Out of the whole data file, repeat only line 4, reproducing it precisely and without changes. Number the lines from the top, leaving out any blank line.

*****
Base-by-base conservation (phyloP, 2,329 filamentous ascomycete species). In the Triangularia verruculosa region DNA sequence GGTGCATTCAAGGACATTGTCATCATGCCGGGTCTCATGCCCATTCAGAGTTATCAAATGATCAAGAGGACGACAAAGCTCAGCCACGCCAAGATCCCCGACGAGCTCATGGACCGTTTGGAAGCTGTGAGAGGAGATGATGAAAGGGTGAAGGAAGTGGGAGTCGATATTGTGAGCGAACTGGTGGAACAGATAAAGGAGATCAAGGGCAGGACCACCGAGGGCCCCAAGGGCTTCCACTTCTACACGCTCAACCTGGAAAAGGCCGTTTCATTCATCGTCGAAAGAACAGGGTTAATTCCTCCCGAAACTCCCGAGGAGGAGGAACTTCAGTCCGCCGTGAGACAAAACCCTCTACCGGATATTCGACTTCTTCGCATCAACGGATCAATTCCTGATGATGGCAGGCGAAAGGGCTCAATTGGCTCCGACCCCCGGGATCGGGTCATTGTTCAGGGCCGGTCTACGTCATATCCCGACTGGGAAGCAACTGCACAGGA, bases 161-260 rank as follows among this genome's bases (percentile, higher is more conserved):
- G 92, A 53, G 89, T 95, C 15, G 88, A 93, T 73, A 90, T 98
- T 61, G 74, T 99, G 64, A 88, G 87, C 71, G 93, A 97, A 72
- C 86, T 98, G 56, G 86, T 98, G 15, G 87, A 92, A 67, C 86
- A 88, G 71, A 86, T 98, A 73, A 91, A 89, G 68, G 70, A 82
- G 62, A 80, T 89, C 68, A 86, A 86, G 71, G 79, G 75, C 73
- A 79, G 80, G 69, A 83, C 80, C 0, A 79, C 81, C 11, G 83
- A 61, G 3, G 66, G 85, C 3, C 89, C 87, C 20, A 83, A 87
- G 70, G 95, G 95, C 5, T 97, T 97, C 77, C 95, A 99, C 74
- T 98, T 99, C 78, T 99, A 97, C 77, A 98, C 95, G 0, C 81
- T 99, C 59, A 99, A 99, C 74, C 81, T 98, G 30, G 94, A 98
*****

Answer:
- C 86, T 98, G 56, G 86, T 98, G 15, G 87, A 92, A 67, C 86